'Transactional and episodic': Rahul Gandhi on India-US ties

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The partnership between India and the United States worked because both were tolerant nations but sadly that DNA of tolerance has now disappeared, former Congress president Rahul Gandhi said on Friday.

In a video conversation with former US under secretary of state, Nicholas Burns, Gandhi also said the Indo-US relationship, which used to be a partnership earlier, now seems to have become “very transactional and episodic.”

“I think why our partnership works is because we are tolerant systems. You mentioned that you are an immigrant nation. We are a very tolerant nation. Our DNA is supposed to be tolerant. We are supposed to accept new ideas,” the Congress leader said while responding to Burns who insisted that both India and the United States shared many traits.

“We are supposed to be open but the surprising thing is that that DNA that open DNA is sort of disappearing. I mean I say this with sadness that I don’t see that level of tolerance that I used to see. I don’t see it in the United States and I don’t see it in India,” Gandhi said.

Describing the death of African-American George Floyd in police custody as “horrible”, Burns said the people in the US were protesting over his killing.

“We are protesting and that is our right. And millions of Americans are protesting for our rights the way you have in India. And India and the US share many traits as we both have liberated ourselves from British in different years…. The US is in a deep political and existential crisis that has gripped us all,” he said, adding the US adopted the idea of protesting in a non-violent way from Mahatma Gandhi.

The former US diplomat further said India and the United States can work together not to fight an “authoritarian” China but to make it observe the rule of law.

“I think that India and the US can be working together. Not as you say not to fight China, but to make it observe the rule of law as we try to live together in this world,” he said.

Burns served in the US government for 27 years and as a career foreign service officer, he was under secretary of state for political affairs during 2005-08, the state department’s third-ranking official when he led negotiations on the India-US civil nuclear agreement.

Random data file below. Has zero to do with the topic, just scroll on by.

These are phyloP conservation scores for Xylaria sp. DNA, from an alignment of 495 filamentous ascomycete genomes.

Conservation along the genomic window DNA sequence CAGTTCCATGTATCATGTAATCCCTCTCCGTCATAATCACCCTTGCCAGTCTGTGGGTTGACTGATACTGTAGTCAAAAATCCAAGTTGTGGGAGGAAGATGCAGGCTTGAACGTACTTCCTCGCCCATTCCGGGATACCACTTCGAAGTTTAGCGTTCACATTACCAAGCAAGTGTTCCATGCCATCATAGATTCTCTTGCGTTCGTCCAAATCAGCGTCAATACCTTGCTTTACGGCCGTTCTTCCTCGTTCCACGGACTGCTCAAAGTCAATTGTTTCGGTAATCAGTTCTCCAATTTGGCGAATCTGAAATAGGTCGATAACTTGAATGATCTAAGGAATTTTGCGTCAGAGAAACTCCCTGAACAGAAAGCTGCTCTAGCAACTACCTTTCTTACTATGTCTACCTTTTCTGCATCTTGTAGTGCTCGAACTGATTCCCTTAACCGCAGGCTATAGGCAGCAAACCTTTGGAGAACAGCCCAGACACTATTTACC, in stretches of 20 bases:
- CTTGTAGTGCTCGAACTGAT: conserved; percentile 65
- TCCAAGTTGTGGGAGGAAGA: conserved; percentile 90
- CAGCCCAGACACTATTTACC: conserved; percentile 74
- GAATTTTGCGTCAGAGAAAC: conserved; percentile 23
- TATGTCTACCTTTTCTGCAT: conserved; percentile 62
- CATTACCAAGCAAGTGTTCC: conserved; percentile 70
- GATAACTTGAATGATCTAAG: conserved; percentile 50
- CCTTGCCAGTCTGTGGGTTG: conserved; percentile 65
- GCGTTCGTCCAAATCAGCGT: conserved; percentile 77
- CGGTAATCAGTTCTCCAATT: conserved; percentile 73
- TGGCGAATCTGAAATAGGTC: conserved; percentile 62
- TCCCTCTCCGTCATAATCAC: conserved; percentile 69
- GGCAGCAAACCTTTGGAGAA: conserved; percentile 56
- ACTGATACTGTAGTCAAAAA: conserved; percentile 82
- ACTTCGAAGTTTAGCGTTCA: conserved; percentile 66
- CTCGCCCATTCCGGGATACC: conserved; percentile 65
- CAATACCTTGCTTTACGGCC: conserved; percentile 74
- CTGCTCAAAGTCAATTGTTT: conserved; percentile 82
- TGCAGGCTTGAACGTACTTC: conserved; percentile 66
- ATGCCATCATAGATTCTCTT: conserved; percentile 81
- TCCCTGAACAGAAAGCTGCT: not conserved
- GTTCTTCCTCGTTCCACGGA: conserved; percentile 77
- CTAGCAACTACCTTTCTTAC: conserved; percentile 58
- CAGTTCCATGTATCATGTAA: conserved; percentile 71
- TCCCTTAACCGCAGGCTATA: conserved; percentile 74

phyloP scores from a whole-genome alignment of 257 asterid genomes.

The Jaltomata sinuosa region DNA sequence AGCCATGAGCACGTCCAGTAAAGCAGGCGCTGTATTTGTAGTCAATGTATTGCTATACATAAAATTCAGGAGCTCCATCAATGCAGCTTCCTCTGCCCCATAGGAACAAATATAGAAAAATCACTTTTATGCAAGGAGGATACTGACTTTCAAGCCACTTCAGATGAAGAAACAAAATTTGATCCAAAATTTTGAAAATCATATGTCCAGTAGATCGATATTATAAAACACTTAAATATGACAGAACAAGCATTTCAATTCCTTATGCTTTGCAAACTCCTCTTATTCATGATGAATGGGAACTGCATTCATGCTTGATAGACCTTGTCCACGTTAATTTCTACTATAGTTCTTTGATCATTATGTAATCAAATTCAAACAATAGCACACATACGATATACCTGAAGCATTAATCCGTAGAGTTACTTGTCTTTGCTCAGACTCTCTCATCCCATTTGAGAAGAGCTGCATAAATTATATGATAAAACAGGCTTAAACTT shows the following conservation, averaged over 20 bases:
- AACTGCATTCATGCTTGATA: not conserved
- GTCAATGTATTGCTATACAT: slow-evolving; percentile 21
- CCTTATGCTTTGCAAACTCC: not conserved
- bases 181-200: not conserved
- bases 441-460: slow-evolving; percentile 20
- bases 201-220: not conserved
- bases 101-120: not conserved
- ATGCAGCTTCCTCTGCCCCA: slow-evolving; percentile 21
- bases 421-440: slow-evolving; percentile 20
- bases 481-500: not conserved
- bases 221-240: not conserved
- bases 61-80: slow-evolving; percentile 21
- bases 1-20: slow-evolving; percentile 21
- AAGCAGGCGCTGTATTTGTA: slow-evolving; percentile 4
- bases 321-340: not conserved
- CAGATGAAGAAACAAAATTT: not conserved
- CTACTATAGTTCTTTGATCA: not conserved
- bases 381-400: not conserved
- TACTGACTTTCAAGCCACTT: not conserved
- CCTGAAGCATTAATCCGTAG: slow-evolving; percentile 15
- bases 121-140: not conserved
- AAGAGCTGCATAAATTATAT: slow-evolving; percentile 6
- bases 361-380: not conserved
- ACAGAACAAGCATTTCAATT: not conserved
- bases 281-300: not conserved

For his part, Gandhi said the Indo-US relationship has now become “very transactional” and “episodic” and no longer a partnership it used to be earlier.

“A relationship that used to be very broad -- education, defence, healthcare, multiple fronts -- has sort of focused down mainly on defence,” Gandhi said.

Burns said not just the governments of the US and India, but their societies were very closely intertwined and that is a great strength.

“If you think that one of the challenges we face is the coming power of authoritarian countries. I mentioned two before, China and Russia. We never want to fight, we don’t want war but we want to preserve our way of life and we want to preserve our positions in the world,” he said.

Burns said the relationship between India and the US is important and the two governments should combine forces to promote human freedom, democracy and rule of people in the world.

“I think that is a powerful idea that Indians and Americans can bring together to the rest of the world. Again, you know, we are not looking for a conflict with China, but we are waging, in a way, a battle of ideas with China,” he added.

Gandhi also hit out at the divisions prevailing in both the countries, saying they weaken nations.

“When you divide African Americans, Mexicans and other people in the United States, so you divide Hindus and Muslims and Sikhs in India, you’re weakening the structure of the country. But then the same people who weaken the structure of the country say that they are the nationalists,” the former Congress chief said.

The dialogue was a part of Gandhi’s series of video conversations with global and Indian thought leaders to discuss the Covid-19 crisis and its consequences on the Indian economy.

In the past, the Congress chief interacted with former Reserve Bank of India (RBI) governor Raghuram Rajan, Nobel Laureate Professor Abhijit Banerjee, Harvard Professor Ashish Jha, Swedish epidemiologist Johan Giesecke and Bajaj Auto managing director Rajiv Bajaj.

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